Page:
Last week, Vox published an article by internet culture reporter Rebecca Jennings about how everybody needs to be a self-promoter now—and we all hate it. Then, I read a response by writer and book coach Leigh Stein, who was quoted in the Vox piece, in which she admitted to actually enjoying creating her social media content. Stein said that she was considerably more optimistic about the state of things than Jennings article was.
    I found the exchange fascinating. I find it hard to disagree with either of their perspectives! And Stein wasn't really disagreeing with Jennings either—which left me with one thought: I don't think we're talking about the same things here.
    So I resurrected an old piece from July 2021 that made the case I wanted to make—that self-promotion sucks and is contentless, but that self-promotion is not the only mode for creating content that gets the job done on social media—and updated it for today's social media moment. This episode has my response to both Jennings's and Stein's articles, as well as a description of how enshittification doesn't only apply to platforms but to creators, too. And then, I share the 3 Rs of Digital Content.
    Footnotes:
    "Everyone's a sell-out now" by Rebecca Jennings on Vox"who told you it would be easy?" by Leigh Stein on The Attention Economy"autofanfic" by Leigh Stein on The Attention Economy"The 'Enshittification' of TikTok" by Cory Doctorow on Wired"Always On: The Hidden Labor We Do Everyday" by Tara McMullin on What Works"To Quit or Not to Quit Social Media" by Tara McMullin on What Works"Revisiting Remarkable Content to Consider Digital Ecology" by Tara McMullin on What WorksAll new episodes are available in written essay form at whatworks.fyi
    ***If you’re questioning your relationship to work but finding it difficult to make lasting changes, I’d love to help.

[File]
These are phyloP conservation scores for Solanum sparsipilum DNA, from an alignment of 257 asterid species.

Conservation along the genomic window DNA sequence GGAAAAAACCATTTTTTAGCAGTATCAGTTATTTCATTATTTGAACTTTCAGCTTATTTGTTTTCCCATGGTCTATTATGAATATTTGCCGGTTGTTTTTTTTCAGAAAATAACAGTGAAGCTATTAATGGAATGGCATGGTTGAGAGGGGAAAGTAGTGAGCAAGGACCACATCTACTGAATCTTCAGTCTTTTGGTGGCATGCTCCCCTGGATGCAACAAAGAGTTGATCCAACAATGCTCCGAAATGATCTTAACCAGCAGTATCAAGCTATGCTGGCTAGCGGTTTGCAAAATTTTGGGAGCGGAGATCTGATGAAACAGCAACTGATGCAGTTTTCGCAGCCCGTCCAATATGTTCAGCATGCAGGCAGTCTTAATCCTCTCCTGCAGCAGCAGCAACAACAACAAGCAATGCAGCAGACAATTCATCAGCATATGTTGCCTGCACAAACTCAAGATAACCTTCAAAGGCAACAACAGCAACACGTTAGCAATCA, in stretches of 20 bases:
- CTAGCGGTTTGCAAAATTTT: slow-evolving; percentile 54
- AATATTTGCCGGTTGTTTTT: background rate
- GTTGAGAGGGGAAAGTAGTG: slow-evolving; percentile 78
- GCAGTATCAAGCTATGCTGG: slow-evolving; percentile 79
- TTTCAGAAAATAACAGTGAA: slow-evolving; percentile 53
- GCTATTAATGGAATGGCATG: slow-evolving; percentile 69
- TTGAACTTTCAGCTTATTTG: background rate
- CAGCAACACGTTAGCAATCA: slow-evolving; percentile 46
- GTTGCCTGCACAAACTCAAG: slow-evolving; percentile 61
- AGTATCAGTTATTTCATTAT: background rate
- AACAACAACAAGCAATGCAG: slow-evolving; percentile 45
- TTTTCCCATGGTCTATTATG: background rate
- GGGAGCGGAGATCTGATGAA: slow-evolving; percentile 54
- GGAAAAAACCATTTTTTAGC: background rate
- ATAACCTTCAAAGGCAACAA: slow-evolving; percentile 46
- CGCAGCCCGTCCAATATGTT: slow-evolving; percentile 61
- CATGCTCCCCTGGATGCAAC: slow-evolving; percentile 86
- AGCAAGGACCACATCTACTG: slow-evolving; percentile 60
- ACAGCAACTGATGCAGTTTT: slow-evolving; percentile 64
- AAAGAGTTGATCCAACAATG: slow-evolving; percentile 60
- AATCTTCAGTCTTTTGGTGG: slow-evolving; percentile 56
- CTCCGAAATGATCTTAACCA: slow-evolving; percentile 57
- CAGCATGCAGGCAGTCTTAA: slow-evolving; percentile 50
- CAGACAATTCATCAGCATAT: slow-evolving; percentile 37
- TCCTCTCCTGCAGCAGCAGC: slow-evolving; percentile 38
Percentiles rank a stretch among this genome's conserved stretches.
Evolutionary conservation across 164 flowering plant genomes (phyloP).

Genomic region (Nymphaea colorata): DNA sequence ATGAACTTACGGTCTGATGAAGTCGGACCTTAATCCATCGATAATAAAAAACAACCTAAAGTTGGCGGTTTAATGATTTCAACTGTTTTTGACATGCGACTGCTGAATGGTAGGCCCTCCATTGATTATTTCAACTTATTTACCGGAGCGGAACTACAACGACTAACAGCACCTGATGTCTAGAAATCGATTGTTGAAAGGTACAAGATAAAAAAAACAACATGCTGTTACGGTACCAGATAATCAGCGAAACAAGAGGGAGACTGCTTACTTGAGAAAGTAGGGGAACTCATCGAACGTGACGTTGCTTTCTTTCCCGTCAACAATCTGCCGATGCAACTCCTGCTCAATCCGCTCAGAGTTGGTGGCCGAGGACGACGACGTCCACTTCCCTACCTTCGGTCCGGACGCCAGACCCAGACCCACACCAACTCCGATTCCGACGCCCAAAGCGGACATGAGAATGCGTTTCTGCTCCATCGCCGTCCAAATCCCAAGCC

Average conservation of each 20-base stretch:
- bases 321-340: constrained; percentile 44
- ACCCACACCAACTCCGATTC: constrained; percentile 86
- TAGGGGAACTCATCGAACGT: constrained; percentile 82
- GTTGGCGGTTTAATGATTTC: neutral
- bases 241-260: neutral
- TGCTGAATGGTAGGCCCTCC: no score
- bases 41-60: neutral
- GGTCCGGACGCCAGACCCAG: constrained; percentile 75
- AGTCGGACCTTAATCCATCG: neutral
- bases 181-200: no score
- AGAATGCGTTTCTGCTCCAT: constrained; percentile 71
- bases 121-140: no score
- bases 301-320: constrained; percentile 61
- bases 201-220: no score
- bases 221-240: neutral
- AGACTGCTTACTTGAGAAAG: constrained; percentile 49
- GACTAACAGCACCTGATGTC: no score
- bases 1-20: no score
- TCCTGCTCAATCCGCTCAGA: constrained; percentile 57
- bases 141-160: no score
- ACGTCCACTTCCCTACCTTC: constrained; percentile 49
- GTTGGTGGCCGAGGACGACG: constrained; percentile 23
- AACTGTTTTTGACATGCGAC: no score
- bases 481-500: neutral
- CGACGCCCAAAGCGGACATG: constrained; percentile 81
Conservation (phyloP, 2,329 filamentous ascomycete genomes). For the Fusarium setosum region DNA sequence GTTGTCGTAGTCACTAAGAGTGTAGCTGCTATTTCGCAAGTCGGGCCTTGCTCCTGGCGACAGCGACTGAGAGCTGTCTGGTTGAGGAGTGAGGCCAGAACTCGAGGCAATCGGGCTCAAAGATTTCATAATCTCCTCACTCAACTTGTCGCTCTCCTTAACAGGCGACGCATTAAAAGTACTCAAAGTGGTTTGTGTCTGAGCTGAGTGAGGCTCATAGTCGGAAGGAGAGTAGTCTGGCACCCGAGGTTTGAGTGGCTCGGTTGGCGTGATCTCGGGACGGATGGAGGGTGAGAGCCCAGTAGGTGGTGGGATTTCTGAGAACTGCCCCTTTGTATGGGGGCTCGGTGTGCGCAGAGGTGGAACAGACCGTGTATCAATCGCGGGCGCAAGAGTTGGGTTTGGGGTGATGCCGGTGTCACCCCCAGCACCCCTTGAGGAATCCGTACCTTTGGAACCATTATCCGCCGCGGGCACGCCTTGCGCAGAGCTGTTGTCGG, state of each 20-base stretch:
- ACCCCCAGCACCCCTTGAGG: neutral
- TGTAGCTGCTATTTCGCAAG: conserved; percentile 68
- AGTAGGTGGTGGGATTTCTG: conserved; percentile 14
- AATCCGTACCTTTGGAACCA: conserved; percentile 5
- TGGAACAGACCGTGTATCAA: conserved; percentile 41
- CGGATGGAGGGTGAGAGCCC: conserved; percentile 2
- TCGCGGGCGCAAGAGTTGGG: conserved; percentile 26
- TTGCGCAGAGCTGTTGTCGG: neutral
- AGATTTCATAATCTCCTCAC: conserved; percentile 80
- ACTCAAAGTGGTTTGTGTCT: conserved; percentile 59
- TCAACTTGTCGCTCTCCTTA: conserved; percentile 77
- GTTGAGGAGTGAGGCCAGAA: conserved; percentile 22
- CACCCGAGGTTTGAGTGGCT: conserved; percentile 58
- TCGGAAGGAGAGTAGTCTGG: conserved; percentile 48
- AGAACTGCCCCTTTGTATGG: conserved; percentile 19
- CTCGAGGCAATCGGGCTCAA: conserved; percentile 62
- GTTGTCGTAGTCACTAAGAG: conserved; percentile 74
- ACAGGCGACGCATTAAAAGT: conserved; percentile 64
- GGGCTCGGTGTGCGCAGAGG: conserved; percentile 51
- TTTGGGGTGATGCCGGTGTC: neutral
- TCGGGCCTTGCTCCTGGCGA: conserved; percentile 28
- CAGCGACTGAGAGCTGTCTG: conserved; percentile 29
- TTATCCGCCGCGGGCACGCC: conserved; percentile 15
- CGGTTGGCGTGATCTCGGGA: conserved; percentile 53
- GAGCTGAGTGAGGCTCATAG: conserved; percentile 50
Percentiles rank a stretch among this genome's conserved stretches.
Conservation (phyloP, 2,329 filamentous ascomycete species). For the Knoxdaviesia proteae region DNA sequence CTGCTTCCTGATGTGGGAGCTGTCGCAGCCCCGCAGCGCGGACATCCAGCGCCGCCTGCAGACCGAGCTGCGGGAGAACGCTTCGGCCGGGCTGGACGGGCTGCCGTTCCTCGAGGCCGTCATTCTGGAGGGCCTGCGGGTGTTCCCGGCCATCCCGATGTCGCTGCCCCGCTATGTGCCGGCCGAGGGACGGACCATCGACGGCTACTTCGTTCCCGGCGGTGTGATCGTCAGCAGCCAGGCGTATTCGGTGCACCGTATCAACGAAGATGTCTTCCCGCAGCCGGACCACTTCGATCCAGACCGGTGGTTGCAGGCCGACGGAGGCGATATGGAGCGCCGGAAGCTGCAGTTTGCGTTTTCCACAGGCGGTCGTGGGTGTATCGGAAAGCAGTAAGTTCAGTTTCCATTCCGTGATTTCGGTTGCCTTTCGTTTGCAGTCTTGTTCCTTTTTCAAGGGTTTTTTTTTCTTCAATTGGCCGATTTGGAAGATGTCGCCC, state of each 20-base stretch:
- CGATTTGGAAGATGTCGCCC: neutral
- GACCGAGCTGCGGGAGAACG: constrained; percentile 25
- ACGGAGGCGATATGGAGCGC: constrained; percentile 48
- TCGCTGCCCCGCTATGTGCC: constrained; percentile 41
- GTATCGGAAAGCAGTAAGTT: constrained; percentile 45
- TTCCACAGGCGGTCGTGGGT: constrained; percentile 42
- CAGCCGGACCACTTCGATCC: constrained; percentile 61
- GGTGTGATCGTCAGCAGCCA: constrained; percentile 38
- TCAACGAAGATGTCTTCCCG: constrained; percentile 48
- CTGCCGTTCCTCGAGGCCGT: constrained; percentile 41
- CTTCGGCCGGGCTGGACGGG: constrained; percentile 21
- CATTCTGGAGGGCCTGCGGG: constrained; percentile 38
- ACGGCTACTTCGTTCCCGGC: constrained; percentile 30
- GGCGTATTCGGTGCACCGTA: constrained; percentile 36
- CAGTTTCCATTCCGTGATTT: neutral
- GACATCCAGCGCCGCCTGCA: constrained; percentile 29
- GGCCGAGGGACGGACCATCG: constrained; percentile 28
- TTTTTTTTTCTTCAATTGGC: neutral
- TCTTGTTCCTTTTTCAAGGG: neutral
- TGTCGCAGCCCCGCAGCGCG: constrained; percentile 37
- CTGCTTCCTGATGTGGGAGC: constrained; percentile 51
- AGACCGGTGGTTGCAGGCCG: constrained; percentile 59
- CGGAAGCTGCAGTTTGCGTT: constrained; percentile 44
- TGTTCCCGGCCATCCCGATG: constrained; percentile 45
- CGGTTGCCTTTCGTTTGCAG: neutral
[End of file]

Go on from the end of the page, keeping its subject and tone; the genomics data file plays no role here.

I’m committed to helping you confront and deconstruct big assumptions that compete with your good intentions. And that’s exactly what we’re doing in my new 8-week cohort-based course, Rethink Work.
    We’ll examine the beliefs, stories, and systems that keep us hustling—even when it hurts—so you can make changes that last and create a more sustainable approach to work.


    ★ Support this podcast ★

    • 28 min
    EP 458: How many layers are too many?

    EP 458: How many layers are too many?

    Layers. Unless we're talking about cake, you can have too many layers. In today's episode, I share a recent metaphorical revelation I had about sound and sensory sensitivity. And then, I introduce you to a different way of thinking about stress that can help you identify better ways to manage it.
    Footnotes:
    Rethink Work: an 8-week cohort-based courseThe Highly Sensitive Brain by Bianca AcevedoStress: A Brief History by Cary Cooper & Philip DeweStress, Appraisal, and Coping by Richard Lazarus and Susan FolkmanEvery episode of What Works is also published in essay form at whatworks.fyi!



    ★ Support this podcast ★

    • 24 min

Customer Reviews

4.8 out of 5
233 Ratings

233 Ratings

Amanda_6 ,

Fanastic Resource!

If you’re looking for inspiration on how to be an intentional entrepreneur, this is the podcast for you. I recently listened to episode #407 about going slow and it stopped me in my tracks. Tara’s analogy of baking bread encouraged me to take a longer walk that day and has stuck with me ever since. I tend to go-go-go as an entrepreneur and her words have helped me slow down and embrace whatever moment I’m in.

PaigeBPodcasting ,

Great Show!

Listening to this podcast is very informative. Tara discusses a wide array useful topics and invites the top experts to contribute. You’ll be sure to walk away with a better understanding of the steps you need to take to increase the success of your business.

Carolyn Mackin ,

Helpful and inspiring

Tara has been a guiding light for many years to help me navigate my art business. I’m especially loving the tone she set for 2023 as I continue to make my business and life work for me and my family.

Top Podcasts In Business

NerdWallet Personal Finance
Ramsey Network
Money News Network
DOAC
Ed Mylett | Cumulus Podcast Network
NPR

You Might Also Like

Simone Grace Seol
Ten Percent Happier
Jonathan Fields / Acast
Oprah
LinkedIn
Pushkin Industries